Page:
CJC members have since attempted to confirm whether Mount Holyoke College actually reinvested its endowment in companies supporting South African apartheid. Unfortunately, our members have been unable to access the Board’s official meeting records that would confirm what we were told during the April 2015 meeting. The Board of Trustees has an obligation to all students to come forward with clarification and an explanation.

The entire Mount Holyoke community was reminded of the Board’s lack of direct transparency last March 7th, 2016, when we were notified of a $2,560 tuition increase through only two sentences buried in the sixteenth line of a fifty-nine line, eleven paragraph email. As long as the Board continues to prevent the students, faculty, and alumnae of the College from accessing financial decisions in a timely and accessible manner, there will not be sufficient accountability, transparency, and assurance that the Board won’t make unethical financial choices in the future.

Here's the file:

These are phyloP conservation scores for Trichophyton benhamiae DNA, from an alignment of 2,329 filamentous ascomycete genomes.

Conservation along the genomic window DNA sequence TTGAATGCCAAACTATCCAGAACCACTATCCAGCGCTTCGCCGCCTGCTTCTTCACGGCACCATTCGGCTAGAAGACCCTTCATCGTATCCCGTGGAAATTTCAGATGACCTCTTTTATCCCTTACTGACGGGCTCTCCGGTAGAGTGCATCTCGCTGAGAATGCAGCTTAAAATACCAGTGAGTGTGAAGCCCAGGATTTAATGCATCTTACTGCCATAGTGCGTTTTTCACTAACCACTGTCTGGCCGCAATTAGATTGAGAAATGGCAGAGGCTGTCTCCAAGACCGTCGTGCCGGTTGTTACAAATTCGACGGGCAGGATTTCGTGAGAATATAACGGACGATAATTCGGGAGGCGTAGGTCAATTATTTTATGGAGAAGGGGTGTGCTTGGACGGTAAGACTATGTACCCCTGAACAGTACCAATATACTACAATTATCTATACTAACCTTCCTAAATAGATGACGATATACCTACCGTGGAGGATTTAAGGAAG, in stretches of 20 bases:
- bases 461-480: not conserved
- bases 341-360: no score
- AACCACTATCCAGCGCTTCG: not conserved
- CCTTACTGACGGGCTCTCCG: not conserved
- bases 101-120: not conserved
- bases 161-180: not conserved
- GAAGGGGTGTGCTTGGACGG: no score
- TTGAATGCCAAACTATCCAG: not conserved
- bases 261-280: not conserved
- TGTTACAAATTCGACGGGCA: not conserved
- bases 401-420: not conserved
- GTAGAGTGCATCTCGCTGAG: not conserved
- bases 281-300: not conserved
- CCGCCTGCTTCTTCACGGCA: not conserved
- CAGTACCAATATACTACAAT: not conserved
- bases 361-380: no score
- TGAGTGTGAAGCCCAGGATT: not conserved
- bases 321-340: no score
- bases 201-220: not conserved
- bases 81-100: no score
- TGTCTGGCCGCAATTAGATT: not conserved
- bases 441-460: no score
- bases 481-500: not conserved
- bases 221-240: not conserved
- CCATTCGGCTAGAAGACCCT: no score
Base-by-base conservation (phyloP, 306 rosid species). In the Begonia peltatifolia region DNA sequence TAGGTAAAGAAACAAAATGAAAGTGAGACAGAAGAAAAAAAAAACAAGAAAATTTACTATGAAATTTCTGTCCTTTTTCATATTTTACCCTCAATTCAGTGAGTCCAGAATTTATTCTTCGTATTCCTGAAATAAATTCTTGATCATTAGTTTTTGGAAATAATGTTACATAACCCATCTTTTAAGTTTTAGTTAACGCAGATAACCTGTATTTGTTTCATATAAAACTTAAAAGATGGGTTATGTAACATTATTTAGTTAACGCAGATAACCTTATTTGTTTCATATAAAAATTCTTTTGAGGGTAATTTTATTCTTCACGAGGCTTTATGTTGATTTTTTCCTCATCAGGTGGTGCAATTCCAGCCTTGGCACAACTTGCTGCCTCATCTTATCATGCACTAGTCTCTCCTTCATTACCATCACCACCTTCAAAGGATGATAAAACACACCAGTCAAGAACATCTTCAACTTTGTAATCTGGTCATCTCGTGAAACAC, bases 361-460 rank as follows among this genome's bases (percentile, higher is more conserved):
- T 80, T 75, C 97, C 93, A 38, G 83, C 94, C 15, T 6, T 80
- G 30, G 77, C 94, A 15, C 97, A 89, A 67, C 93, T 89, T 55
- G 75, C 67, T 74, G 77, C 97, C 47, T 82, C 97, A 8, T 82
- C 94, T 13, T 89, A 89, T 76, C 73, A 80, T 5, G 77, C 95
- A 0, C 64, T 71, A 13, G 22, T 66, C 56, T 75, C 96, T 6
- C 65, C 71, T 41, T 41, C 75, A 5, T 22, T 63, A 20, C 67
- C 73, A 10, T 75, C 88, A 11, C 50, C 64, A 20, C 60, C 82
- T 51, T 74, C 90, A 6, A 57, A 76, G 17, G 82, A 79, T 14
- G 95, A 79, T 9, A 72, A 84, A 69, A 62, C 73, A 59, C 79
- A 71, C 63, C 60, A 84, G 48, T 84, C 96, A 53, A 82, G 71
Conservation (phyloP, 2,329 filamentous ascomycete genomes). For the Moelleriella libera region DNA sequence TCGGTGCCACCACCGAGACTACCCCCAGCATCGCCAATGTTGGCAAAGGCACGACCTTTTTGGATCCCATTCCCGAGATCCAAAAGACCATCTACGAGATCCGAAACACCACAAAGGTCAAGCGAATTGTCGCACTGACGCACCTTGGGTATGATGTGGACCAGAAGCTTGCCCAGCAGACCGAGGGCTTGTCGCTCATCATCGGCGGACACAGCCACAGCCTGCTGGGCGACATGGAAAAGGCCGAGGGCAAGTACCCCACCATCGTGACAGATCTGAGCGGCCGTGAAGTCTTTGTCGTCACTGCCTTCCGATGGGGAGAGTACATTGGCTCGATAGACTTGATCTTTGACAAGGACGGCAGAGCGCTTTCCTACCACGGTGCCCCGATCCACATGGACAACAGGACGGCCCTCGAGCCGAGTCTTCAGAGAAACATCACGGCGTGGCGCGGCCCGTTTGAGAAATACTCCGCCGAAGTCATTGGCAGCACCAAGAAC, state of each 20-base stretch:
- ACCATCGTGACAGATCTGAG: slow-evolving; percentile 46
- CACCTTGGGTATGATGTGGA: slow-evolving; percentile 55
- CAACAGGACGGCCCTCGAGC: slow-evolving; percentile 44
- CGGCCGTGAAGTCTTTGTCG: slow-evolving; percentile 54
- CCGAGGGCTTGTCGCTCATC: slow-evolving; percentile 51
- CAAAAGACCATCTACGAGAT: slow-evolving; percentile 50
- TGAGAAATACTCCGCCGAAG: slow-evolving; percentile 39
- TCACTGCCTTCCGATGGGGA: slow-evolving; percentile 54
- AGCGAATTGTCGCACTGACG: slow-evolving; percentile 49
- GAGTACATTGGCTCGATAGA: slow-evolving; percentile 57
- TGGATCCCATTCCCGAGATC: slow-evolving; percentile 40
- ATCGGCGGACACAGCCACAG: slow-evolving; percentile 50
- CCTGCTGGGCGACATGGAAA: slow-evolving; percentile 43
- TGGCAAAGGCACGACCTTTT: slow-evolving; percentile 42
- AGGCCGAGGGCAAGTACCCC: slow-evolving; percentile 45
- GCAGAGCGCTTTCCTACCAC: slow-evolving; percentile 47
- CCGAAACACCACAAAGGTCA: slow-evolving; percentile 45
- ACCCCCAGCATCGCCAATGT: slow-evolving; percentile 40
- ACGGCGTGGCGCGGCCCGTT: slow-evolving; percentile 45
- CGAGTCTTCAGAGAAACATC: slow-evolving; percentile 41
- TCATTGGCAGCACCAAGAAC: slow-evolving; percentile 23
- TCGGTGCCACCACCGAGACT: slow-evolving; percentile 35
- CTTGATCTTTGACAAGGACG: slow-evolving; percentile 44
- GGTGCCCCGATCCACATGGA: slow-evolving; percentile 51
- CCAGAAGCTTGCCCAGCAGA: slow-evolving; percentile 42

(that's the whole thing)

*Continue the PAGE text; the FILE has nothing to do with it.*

“Fiduciary responsibility does not preclude ethical choices.” Professor Ferraro shares our sentiment in this statement. The moral implications of apartheid reinvestment are unconscionable. Choosing to remain invested in the industry that is primarily responsible for potentially catastrophic climate change—which disproportionately impacts women, children, and minorities—aligns ourselves with fossil fuels and is reprehensible. Mount Holyoke needs to refrain from repeating its collapse of conviction by acknowledging the global impact of our investments and realigning them to fit the College’s mission.